Friday, March 30th, 2007
I just spent the last hour have a very enjoyable time writing a post on the Guardian’s News blog about the ‘hack’ of John McCain’s MySpace page. I put hack in quotes because I really don’t like how the media uses the term. It’s very unsophisticated, and they usually mean breaking into computers you don’t have permission to use.
But the defacement of John McCain’s MySpace page is sure to go down as Mike Davidson, the ‘hacker’ and CEO of NewsVine, has dubbed it: The ‘immaculate hack’.
Mike gives Team McCain some criticism that rings true for political candidates but also for many news organisations who believe their staff needn’t be involved in their communities:
But then I read the article in today’s Newsweek about how politicians are all setting up MySpace pages in order to “connect” with younger audiences. McCain’s MySpace page is listed, as are the pages from several other candidates. I think the idea of politicians setting up MySpace pages and pretending to actually use them is a bit disingenuous, so I figured it was time to play a little prank on Johnny Mac.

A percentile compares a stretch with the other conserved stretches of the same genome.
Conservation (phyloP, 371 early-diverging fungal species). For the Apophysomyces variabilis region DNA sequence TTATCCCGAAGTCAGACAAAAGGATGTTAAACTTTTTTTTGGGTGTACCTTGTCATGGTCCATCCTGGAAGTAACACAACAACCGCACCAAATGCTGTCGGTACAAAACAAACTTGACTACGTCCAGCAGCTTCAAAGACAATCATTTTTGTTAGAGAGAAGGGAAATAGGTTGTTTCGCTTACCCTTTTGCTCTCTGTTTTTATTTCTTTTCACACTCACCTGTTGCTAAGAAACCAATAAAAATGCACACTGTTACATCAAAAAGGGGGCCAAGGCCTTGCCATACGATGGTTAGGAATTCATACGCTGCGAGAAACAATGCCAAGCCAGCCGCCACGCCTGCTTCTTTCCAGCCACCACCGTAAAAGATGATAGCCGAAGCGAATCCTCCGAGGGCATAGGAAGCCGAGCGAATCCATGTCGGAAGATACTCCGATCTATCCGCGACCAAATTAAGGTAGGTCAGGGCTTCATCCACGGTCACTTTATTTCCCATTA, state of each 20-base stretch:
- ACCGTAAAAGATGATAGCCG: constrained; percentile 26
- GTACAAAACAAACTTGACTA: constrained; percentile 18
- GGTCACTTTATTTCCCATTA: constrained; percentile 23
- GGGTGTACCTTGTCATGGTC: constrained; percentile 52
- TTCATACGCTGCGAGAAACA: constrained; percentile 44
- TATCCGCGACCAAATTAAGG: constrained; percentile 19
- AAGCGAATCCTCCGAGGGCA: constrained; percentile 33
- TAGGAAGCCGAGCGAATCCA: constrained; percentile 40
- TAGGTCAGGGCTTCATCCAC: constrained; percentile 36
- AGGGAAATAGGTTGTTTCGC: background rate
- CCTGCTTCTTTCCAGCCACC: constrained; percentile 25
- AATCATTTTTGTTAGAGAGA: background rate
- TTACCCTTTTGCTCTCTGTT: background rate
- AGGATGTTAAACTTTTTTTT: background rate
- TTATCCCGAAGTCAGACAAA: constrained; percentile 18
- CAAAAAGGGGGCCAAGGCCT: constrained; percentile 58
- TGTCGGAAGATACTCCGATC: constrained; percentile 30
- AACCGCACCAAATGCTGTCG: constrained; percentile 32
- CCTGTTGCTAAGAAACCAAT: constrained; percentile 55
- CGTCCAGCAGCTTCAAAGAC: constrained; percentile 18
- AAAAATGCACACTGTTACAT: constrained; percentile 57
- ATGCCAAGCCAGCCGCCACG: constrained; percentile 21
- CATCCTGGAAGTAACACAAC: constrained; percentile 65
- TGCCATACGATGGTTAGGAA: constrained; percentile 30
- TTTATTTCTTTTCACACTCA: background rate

Todd Zeigler in this post at the Bivings Report put it more directly:
This is another example of the point I made in my last post: if campaigns are going to play in these social communities they need to understand the rules and respect the culture.
It’s pretty easy to see through these cheap ploys, and they feel disingenuous. Setting up a static page on a social networking site actually makes it look even more static, not at all interactive. Just by being in MySpace, or having a Twitter feed or putting the odd video up on YouTube doesn’t make a media organisation more interactive if you don’t actually interact.
Publishing on an interactive platform is still just publishing. What happens when people ask your ‘content’ questions, and there isn’t a human being there to answer? Well, at the very least, nothing happens. People get bored and go away. But, sometimes bad things happen, especially when you’re not particularly clueful with your approach and don’t understand the space. If you want community and participation, be ready to participate.